The museum of the great master has been operating for 12 years already. It was founded on a voluntary basis at the initiative of the Ministry of Internal Affairs veteran Oleh Fedorov. The Day has already reported about the museum and its founder (see The Day’s issue No. 5 from January 31, 2012). Fedorov had patronized the museum for a long time up until last year, when he was forced to stop, due to health reasons, and his “baby” was moved to the administrative building of Horlivka plant “Elastomer.”
The official opening of the Vasyl Stus Museum in a new building took place on October 15. The event brought together school students, musicians, artists, and journalists. The opening was also attended by the poet’s son Dmytro Stus, who presented the museum with Kobzar.
The first exposition of the museum is dedicated primarily to repressions in the Soviet Union. It opens with a large painting depicting Ukrainian churches and nearly 300 important figures in the history of Ukraine. Right opposite the painting there is a wall of memory – the stands on it contain information about the three stages of repressions: 1932-33, 1934-57, and 1965-85.
A square pillar in the exposition is some kind of a memorial to the victims of the totalitarian system: it represents historic information about the repressions, NKVD ‘troikas,’ as well as short notes about repressed residents of Horlivka.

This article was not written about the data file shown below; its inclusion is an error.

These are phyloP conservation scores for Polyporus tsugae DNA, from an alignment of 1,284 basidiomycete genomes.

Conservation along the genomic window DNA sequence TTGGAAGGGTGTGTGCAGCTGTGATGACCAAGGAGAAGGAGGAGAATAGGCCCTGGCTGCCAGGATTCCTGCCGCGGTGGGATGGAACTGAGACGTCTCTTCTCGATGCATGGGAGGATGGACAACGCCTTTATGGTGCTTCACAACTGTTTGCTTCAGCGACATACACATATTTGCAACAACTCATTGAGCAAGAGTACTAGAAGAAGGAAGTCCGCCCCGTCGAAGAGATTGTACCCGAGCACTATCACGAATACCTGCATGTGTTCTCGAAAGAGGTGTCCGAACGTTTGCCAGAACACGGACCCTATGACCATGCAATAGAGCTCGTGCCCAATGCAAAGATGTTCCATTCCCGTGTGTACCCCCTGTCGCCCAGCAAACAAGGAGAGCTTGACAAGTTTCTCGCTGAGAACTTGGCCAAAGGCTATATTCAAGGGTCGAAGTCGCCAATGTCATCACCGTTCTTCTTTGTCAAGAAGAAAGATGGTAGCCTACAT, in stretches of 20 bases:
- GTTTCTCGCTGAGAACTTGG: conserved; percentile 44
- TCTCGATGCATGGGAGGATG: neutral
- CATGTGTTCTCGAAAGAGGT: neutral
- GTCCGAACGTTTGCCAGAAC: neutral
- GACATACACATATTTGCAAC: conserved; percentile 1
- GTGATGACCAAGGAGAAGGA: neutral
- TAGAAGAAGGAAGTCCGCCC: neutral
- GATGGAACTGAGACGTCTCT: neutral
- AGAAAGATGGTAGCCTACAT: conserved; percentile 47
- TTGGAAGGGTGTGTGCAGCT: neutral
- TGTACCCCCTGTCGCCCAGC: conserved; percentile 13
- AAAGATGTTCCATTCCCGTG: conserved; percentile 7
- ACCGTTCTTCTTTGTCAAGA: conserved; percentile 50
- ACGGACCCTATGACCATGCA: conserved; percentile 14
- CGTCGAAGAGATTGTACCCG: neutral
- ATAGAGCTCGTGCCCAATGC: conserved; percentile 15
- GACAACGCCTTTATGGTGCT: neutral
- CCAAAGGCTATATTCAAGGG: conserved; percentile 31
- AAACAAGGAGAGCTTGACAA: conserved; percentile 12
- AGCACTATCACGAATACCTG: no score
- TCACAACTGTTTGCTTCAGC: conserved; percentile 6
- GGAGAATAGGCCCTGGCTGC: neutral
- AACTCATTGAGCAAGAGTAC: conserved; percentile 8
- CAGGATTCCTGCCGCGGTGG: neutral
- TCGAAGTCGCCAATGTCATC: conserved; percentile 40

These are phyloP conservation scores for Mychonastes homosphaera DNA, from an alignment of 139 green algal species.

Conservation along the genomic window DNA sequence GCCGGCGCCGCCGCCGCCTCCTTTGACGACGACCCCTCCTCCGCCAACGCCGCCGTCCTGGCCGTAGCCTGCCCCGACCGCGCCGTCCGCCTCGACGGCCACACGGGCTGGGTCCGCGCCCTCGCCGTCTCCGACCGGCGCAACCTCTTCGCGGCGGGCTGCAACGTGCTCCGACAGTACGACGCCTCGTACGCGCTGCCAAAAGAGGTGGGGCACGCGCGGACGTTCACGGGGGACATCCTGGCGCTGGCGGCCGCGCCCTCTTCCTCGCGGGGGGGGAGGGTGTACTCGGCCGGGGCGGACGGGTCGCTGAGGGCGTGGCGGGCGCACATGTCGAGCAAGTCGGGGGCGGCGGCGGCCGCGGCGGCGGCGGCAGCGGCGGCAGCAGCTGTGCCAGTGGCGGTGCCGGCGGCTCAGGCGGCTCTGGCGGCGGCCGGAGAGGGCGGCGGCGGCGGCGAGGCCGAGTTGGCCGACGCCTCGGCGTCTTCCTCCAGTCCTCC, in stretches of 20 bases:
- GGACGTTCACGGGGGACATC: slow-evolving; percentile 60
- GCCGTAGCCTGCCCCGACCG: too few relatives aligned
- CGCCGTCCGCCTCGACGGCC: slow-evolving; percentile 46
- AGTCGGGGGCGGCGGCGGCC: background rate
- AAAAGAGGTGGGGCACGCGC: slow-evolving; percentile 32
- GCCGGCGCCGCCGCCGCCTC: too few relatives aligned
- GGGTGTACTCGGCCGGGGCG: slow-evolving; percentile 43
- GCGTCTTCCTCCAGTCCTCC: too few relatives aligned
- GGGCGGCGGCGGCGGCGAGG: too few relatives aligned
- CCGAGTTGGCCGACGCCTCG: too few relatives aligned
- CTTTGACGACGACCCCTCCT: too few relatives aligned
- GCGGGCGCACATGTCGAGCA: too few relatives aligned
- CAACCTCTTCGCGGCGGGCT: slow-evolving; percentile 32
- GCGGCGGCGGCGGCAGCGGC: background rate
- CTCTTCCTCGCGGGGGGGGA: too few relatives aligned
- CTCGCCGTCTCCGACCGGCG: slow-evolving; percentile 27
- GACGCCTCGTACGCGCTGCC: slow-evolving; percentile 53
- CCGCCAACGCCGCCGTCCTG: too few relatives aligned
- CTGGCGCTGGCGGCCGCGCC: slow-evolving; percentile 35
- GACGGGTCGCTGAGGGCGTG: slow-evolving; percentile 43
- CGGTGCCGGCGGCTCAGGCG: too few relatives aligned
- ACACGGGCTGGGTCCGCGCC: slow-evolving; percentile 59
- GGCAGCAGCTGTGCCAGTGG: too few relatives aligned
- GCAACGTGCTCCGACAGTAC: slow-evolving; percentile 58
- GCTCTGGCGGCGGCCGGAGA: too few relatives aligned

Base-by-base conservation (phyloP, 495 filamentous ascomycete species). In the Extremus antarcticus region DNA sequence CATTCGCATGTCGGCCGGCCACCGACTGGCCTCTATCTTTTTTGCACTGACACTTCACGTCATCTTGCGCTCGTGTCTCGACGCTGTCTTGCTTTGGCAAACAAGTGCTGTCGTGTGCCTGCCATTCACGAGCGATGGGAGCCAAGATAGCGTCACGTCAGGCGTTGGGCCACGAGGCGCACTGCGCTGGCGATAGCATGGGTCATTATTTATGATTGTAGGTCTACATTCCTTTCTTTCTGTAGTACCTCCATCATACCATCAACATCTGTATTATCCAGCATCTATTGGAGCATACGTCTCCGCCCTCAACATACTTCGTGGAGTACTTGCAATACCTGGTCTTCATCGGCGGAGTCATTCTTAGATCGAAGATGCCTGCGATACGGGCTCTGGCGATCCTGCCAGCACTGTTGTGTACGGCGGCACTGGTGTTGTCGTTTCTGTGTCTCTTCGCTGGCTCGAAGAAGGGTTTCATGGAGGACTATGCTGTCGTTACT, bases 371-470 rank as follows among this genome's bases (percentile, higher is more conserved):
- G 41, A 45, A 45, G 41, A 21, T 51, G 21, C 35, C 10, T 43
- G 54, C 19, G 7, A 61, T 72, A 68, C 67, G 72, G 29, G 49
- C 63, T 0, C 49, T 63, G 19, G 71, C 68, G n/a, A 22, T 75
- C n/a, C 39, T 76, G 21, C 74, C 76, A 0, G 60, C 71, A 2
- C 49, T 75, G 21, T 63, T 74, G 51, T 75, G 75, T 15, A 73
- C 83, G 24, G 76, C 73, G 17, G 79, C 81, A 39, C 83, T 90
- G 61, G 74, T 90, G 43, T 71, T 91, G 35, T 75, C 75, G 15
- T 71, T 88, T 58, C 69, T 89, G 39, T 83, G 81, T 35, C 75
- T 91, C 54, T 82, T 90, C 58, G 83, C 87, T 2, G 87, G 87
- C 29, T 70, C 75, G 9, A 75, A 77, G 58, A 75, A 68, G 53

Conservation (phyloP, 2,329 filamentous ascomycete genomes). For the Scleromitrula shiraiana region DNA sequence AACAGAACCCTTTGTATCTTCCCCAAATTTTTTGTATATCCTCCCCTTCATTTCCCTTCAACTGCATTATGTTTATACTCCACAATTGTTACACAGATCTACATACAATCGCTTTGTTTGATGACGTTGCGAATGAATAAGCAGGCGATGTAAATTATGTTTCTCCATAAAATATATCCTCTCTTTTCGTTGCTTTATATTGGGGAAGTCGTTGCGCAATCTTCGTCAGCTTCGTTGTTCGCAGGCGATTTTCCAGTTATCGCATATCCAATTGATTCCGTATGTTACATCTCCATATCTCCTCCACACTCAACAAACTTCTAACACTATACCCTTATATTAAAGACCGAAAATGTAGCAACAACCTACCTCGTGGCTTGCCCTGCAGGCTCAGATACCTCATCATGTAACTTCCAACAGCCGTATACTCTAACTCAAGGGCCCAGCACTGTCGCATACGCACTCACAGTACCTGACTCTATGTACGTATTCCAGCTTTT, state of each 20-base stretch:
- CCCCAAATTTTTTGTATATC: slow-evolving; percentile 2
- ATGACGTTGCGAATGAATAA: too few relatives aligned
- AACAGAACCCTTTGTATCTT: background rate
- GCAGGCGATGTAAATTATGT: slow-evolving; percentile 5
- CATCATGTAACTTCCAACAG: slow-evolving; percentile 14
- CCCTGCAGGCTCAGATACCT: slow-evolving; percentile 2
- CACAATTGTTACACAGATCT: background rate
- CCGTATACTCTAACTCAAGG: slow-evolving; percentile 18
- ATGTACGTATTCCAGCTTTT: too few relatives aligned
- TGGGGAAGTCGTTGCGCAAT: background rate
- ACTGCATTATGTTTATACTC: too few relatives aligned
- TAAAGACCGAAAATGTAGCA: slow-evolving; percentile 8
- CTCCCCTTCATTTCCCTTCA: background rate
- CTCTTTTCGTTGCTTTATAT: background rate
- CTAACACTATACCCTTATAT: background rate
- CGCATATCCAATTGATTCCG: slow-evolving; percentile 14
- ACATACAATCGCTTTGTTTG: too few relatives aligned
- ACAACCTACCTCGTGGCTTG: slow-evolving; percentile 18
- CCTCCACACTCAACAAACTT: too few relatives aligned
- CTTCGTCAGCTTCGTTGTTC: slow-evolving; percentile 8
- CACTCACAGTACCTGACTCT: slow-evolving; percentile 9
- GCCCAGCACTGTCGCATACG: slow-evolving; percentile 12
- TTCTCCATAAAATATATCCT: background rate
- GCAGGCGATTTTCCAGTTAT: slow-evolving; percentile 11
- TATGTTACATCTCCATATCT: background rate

Another museum hall contains many photos and documents that once belonged to Vasyl Stus. The visitors can get acquainted with the various aspects of the poet’s life from the materials presented in the glass tables. The exposition features unique documents: autobiography and employment history of Vasyl Stus, the class journal from school No.23 in Horlivka, where he worked.
The museum staff are still working on a model of a cell, where the poet had served his sentence. And there is still one empty wall in the Stus’ hall. Oleksandra Prosiannykova, the museum keeper, explained: “Materials on Taras Shevchenko will be placed here. People often draw parallels between the two poets, their lives were similar in many ways.”
By the way, Stus ‘has been sharing’ the same building with the great Kobzar in Donetsk for almost a year: in late December of 2012 Donetsk Oblast Universal Scientific Library named after Krupska opened Literary Museum of Vasyl Stus, which shares the room with Taras Shevchenko Museum. Prosiannykova stressed that the Museum in Donetsk is dedicated to the literary heritage of Vasyl Stus, while the one in Horlivka represents the facts from his life.
Currently the museum in Horlivka is patronized by the director of the plant “Elastomer,” member of the Museum Organizing Committee Hrair Khachatrian. Prosiannykova told us: “Before the museum was located almost in the city center near the traffic intersection and during the academic year school students often visited the exposition. Recently the museum has been moved to a rather distant place and the flow of visitors has decreased. Last year we made a promotional video and ran it on the local website – it sparked interest only in a magazine in Rostov. Oleh Tiahnybok once came to visit the museum, now the customers of the plant stop by every now and then. School students and their teachers came to the opening of the museum. They really liked it here and promised to organize tours to the museum. Of course, the museum will live on. We hope that this opening will help many take a step towards us.”